• Georgia shows app that prepares state residents, guides them to safety

    New Ready Georgia mobile app uses geo-location to deliver alerts, create emergency plans, and show shelter locations; from up-to-the-minute weather and hazard alerts based on a user’
    ‘s location, to customizable emergency preparedness checklists, the app combines a set of features not previously available in one mobile application

  • Shells tracked by radar

    With the high costs of live fire training, the Pentagon wanted a shell-scoring system, and commissioned Cambridge Consultants to develop one; after fourteen months of development, the company unveiled its holographic radar scoring system, the Land and Surface Target Scorer (LSTS)

  • Anti-magnet: to protect ships' hulls from mines

    Researchers have created a new type of magnetic cloak which shields objects from magnetic fields — at the same time that it prevents any internal magnetic fields from leaking out; this “antimagnet” could be used to protect a ship’s hulls from mines that detonate when a magnetic field is detected

  • The Certified Protection Officer (CPO) 8th Edition launched

    The updated version of a training course for Certified Protection Officers is now available online; the course and exam provide candidates with the IFPO certification; the course offers training in security technology, laws, trends, and techniques

  • Global water market could hit $800 billion by 2035

    Analysts are predicting that the global market for water could grow dramatically over the next two decades, with some projecting a $1 trillion market in 2020; “Water is the fastest growing market at the moment, with a size of $500 billion globally,” said Harri Kerminen, the president and CEO of Finnish chemical firm Kemira

  • Speeding skyscraper construction -- and making them stronger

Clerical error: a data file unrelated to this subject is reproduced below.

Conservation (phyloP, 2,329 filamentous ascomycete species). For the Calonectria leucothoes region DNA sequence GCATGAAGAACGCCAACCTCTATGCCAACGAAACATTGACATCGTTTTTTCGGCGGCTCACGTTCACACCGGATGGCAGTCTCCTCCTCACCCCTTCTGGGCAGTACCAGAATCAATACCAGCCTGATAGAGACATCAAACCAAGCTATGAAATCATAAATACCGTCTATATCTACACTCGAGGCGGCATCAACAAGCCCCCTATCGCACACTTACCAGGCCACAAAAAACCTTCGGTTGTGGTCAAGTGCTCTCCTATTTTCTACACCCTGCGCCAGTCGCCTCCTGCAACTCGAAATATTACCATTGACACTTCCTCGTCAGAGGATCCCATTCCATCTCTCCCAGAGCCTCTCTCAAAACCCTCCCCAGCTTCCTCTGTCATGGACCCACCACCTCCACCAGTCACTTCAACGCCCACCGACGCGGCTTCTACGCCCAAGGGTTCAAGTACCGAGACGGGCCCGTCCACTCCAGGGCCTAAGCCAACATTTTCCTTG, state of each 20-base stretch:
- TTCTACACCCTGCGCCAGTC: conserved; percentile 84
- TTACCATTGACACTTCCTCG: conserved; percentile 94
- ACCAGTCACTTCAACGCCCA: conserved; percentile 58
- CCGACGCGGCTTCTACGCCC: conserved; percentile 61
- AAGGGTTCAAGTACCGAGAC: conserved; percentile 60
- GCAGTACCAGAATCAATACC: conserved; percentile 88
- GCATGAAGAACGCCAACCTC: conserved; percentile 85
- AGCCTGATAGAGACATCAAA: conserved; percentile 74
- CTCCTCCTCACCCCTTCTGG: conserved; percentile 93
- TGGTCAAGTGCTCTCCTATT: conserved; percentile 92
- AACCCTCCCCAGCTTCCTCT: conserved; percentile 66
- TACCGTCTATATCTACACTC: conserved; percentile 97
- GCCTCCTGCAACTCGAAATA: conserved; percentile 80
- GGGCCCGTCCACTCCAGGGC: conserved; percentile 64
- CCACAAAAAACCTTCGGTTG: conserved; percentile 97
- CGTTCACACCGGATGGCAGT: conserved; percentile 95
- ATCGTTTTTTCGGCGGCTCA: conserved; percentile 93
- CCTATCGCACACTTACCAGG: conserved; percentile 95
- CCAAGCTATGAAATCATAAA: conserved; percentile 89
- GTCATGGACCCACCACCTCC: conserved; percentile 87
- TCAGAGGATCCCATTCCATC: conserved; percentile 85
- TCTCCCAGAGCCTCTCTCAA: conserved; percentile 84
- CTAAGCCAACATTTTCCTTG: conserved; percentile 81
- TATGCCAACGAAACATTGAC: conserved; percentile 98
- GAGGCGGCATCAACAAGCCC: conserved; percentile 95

Researchers are working on a new technique that could speed construction of skyscrapers while also providing enough stiffness and strength to withstand earthquakes and forces from high winds

  • Proton-based transistor could let machines communicate with humans

    Devices humans use, from light bulbs to iPods, send information using electrons; human bodies and all other living things, on the other hand, send signals and perform work using ions or protons; researchers build a novel transistor that uses protons, creating a key piece for devices that can communicate directly with living things

  • Future electric vehicle to run unlimited distances

    Electrically powered vehicles (EV) are promising environmentally friendly alternatives for combustion engine-based automobiles; batteries used in present-day EV, however, limit the continuous running distance from one charge; researchers propose a potentially revolutionary solution for powering EVs capable of running unlimited distances

  • New vest offers GPS tacking and other information

    Canadian company Laipac Technology is showing its S911 GPS Vest which the company describes as “a high coverage assault protection designed for military, tactical law enforcement and VIP personnel that demand the highest protection.”

  • Tsunami-predicting software to help protect coastal communities

    New software has been developed to help protect vulnerable coastal communities from the destruction of a tsunami; the mathematical model has created significant interest in the wake of the 2011 earthquake and tsunami in Japan six months ago

  • Laser device detects IEDs

    Researchers have developed a laser that could detect roadside bombs — the deadliest enemy weapon U.S. and coalition soldiers encountered in Iraq and Afghanistan; the laser, which has comparable output to a simple presentation pointer, potentially has the sensitivity and selectivity to canvas large areas and detect improvised explosive devices

  • Environmentalists worry border environment protection

    Environmentalists have taken aim at an amendment to the Senate appropriations bill for DHS that would allow border enforcement agencies ultimate authority within 100-miles of the U.S. border

  • Designing a new grid pylon

    There are more than 88,000 pylons in the United Kingdom; they stand some 50-meters high, weigh around twenty tons, and carry up to 400,000 volts of electricity over thousands of kilometers of some of the most exposed, weather-beaten parts of Britain; the familiar steel lattice tower has barely changed since the 1920s; National Grid says it is time for a change

  • St. Andrews University promoting its certificate in terrorism studies

    The University of St. Andrews is promoting a program leading to a certificate in it terrorism studies; the program was established in 2006 in is offered on-line

  • Man-made silk mimics spider silk

    Spider silk has attracted human interest for thousands of years due to its toughness and ductility; as with most biomaterials, spider silk has evolved over millions of years resulting in a combination of properties that far exceeds any man-made material; until now